Acunzo’s and Shleyner’s laser-focus on the act of creation speaks to the fact that creativity is a skill. Just like dancing, the best way to sharpen your creative chops and consistently channel your creativity is through practice — not by obsessing over every little move you’ll make.

When asked how she decides the topics for her wildly popular newsletter, Total ANNARCHY, Ann Handley, the Wall Street Journal best-selling author and Chief Content Officer at MarketingProfs answered, “What delights me that week. I can’t write about things I don’t care about.”

Passion fuels creativity, generating your best ideas and enabling you to do your best work. And while creating content that specifically appeals to you might not cast the widest net, it’ll resonate with people who have similar interests and help you build a loyal audience.

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Just like Handley, Jimmy Daly, a Director of Marketing at Animalz, has relied on his own palate to create a thriving newsletter called Swipe File, which boasts over 4,000 subscribers. “The only real theme in Swipe File are things that I find interesting. I have a bias towards stuff that is really evergreen. If I find something interesting from 2005, it’s going in the newsletter,” he says. “I’m also biased towards marketing, writing, productivity, creativity, etc. Swipe File definitely mirrors my personal tastes.”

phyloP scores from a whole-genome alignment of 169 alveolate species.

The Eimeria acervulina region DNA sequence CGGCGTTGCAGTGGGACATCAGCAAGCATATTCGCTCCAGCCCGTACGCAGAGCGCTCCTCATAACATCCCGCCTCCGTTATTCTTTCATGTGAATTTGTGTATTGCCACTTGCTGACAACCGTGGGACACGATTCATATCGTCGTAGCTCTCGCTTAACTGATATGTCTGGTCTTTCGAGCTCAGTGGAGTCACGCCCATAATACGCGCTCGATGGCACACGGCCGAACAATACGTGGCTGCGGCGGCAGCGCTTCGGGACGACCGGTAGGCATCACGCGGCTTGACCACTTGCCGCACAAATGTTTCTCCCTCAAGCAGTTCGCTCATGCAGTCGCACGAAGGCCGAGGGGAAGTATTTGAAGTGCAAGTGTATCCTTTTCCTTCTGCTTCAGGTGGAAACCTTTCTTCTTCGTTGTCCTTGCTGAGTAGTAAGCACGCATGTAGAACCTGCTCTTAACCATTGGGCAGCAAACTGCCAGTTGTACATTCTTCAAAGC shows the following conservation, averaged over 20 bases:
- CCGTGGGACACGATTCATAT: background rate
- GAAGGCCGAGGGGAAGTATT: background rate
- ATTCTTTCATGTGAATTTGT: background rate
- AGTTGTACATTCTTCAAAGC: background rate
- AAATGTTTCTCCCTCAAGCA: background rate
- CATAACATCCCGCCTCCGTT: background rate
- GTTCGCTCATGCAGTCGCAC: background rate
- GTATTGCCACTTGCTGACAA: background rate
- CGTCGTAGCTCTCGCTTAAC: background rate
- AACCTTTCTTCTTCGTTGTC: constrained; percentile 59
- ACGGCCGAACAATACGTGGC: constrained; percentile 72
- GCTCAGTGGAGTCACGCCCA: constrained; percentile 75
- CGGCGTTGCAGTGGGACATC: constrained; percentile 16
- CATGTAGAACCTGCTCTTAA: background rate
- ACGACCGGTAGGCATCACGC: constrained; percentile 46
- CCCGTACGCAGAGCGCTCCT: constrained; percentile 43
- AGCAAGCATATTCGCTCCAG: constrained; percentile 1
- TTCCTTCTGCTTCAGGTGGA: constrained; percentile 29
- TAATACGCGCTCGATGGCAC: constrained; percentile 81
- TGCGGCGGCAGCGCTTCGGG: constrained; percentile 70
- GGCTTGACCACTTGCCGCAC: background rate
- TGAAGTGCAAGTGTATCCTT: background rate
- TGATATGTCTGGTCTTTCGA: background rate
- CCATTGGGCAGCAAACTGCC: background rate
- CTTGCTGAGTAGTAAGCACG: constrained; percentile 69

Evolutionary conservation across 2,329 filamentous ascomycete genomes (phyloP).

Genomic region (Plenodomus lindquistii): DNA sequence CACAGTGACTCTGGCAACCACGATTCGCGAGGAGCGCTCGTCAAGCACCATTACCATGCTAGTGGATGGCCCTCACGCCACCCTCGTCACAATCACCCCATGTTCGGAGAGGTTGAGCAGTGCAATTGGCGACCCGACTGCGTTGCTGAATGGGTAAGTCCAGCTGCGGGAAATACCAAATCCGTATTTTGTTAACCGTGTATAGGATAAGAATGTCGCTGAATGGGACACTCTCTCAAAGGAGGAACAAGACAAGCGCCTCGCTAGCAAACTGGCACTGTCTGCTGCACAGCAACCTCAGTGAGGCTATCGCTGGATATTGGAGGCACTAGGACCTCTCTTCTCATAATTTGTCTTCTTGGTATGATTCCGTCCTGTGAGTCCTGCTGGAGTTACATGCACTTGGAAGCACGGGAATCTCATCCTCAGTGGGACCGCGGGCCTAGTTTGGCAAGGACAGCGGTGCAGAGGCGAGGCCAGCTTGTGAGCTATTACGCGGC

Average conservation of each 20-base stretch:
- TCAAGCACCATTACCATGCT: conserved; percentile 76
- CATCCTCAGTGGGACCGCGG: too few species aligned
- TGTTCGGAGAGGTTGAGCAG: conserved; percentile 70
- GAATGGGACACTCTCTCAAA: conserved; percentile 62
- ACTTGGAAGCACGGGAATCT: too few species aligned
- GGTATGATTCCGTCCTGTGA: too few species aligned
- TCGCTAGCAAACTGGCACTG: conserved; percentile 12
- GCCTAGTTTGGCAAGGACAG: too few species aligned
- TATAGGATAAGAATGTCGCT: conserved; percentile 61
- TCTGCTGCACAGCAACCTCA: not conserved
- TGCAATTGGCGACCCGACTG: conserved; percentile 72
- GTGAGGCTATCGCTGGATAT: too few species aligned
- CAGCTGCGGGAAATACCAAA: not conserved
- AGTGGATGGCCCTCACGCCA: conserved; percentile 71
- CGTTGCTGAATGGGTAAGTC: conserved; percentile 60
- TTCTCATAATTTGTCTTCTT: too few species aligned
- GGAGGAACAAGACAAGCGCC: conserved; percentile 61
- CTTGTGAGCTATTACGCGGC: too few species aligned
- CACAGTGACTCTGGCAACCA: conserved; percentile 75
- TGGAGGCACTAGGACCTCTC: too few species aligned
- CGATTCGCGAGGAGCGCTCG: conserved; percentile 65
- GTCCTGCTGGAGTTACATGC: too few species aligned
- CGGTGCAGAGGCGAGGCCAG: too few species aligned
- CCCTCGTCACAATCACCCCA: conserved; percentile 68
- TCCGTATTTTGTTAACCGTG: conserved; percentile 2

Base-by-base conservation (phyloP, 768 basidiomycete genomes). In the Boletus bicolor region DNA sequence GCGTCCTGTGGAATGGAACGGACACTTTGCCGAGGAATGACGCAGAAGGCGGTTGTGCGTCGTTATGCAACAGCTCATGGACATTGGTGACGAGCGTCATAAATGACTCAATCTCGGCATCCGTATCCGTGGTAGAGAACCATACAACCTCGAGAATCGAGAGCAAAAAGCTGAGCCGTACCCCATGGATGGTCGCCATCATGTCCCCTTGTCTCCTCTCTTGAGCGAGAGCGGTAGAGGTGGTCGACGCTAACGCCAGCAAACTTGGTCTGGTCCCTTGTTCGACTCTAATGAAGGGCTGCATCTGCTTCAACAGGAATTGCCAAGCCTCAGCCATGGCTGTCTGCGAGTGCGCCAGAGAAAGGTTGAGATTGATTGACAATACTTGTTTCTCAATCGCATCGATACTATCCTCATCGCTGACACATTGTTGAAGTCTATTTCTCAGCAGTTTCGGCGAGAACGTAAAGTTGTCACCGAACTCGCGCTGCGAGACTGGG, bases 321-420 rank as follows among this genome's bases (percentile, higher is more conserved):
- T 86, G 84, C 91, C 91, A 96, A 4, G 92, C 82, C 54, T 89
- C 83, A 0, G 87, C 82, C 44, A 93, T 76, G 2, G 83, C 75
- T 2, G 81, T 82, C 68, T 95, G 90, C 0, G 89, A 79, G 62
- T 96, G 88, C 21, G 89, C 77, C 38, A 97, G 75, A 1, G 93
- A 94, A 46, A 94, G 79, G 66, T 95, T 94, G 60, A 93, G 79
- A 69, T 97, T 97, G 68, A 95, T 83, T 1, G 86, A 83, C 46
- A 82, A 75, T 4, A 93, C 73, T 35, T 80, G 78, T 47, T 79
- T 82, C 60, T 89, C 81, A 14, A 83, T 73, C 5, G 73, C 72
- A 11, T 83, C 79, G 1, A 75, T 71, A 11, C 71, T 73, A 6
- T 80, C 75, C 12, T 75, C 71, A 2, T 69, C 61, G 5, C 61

With their newsletters, Handley and Daly have the creative freedom to write about whatever interests them — liberties most people won’t have when working for a company (though some of us are luckier than others on that front!). Fortunately, you can still fuse your passion into your work and fuel your creativity even while working on the dullest of projects. For example, by bringing your unique self and personal creativity to work, you can invigorate a bland blog post with a story about one of your passions or enliven a dry how-to video with your graphic design or musical skills.

“You can still fuse your passion into your work and fuel your creativity even while working on the dullest of projects.”

After waging his war on random acts of creativity, Acunzo told the marketing world, “Today, the mandate of marketers is to hold attention, not ‘grab’ it. As a result, all of marketing needs to be consistently great work instead of one-off spikes in the numbers.”

In other words, consistent creativity isn’t a nice-to-have anymore — it’s a must-have. And if we can absorb the lessons that some of the best creatives in content marketing have detailed above, we’ll never stop delighting our audience.